Association of apoptosis-related genes with cardiac phenotypes

Because there is experimental evidence supporting the role of some apoptosis-related genes with cardiac development and disease, we first analysed the potential association of polymorphisms in a series of apoptosis-related genes with the cardiac phenotypes. Table 2 shows the association results of the 20 apoptosis-related candidate genes. Study-wide statistically significant results were observed for the association of a genetic locus on 2q33.1 involving two initiator caspases (CASP8 and CASP10) and the apoptosis regulator protein CFLAR (CASP8 And FADD Like Apoptosis Regulator, c-FLIP) with LVM. The same three genes were also linked to LVID with p < 0.05, along with the Fas receptor-associated adaptor FADD (Fas-associated protein with death domain) and BCL2 (B-cell lymphoma-2) genes. BCL2, FADD and TATDN1 (TatD DNase domain containing-1) showed a trend for association with AROT. We did not find evidence of association of any calpain family member with any of the analysed traits (data not shown).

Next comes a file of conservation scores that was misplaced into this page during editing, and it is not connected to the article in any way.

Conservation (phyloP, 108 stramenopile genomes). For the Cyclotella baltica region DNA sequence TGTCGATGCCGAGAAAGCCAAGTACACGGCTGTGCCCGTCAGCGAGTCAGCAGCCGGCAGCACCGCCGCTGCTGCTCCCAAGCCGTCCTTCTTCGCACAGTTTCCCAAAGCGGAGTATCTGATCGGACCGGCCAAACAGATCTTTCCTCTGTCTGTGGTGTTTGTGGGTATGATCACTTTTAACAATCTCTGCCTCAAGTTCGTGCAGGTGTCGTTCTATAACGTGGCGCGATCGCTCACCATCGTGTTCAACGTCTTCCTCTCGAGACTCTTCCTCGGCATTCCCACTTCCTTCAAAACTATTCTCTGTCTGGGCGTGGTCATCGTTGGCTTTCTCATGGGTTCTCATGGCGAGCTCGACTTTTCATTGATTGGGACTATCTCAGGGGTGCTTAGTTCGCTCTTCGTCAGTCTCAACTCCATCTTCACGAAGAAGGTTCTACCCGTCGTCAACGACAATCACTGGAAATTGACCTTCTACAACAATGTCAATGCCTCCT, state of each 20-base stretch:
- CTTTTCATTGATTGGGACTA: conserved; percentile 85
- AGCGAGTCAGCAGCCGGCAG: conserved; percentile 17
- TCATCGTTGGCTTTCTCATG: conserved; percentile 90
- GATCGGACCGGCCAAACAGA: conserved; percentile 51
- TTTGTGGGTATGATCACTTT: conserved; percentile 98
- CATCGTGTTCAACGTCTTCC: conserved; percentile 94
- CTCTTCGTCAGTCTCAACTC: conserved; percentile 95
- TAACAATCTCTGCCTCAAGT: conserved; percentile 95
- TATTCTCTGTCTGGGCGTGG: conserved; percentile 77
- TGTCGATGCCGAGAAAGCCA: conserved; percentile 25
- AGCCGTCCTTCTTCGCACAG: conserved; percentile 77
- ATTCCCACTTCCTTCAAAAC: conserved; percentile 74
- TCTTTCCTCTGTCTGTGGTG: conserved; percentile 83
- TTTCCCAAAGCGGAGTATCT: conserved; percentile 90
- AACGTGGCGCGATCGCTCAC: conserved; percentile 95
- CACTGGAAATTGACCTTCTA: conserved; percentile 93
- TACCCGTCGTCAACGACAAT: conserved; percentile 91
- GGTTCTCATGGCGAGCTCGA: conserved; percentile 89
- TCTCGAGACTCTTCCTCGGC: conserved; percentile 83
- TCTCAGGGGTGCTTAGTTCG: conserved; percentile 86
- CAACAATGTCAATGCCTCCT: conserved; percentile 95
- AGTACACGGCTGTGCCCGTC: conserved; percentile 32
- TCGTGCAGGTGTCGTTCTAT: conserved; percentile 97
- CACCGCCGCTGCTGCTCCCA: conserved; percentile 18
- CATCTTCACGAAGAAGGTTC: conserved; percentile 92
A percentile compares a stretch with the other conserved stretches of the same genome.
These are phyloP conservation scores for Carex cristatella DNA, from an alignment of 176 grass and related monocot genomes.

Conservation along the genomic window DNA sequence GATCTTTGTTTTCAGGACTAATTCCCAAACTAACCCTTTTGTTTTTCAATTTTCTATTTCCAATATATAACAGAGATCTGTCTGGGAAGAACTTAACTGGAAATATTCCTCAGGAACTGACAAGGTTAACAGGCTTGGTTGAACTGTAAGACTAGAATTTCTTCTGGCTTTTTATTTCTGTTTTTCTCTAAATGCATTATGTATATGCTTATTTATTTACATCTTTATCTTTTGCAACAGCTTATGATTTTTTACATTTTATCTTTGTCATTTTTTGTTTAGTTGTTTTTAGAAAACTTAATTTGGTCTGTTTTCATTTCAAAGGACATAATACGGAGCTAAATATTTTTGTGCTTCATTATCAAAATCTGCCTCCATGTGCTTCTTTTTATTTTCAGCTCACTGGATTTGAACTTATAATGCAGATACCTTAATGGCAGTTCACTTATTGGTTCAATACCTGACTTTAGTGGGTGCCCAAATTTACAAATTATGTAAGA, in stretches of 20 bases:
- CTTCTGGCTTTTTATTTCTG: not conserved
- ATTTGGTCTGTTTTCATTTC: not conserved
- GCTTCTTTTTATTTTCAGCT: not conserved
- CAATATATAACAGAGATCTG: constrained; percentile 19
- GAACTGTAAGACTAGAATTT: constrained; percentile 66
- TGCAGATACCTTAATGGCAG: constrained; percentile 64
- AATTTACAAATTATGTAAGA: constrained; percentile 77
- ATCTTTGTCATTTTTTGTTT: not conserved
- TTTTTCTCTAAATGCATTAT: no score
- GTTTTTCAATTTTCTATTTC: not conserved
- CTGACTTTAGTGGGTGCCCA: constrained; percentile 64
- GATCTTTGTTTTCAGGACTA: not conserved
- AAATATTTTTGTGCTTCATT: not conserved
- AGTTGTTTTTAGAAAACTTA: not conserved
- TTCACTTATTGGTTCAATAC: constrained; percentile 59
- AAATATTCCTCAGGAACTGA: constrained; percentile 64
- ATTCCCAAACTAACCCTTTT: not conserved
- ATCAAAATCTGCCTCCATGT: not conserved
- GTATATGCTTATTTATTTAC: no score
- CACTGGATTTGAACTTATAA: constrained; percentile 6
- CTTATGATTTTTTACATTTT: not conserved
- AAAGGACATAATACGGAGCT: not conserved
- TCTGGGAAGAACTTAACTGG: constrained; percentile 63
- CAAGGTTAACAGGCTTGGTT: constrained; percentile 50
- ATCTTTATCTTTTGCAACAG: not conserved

Table 2 Candidate genes for echocardiographic traits.

Agnostic GWAS of genetic variants associated with cardiac phenotypes and enrichment analysis of top genes on echocardiographic traits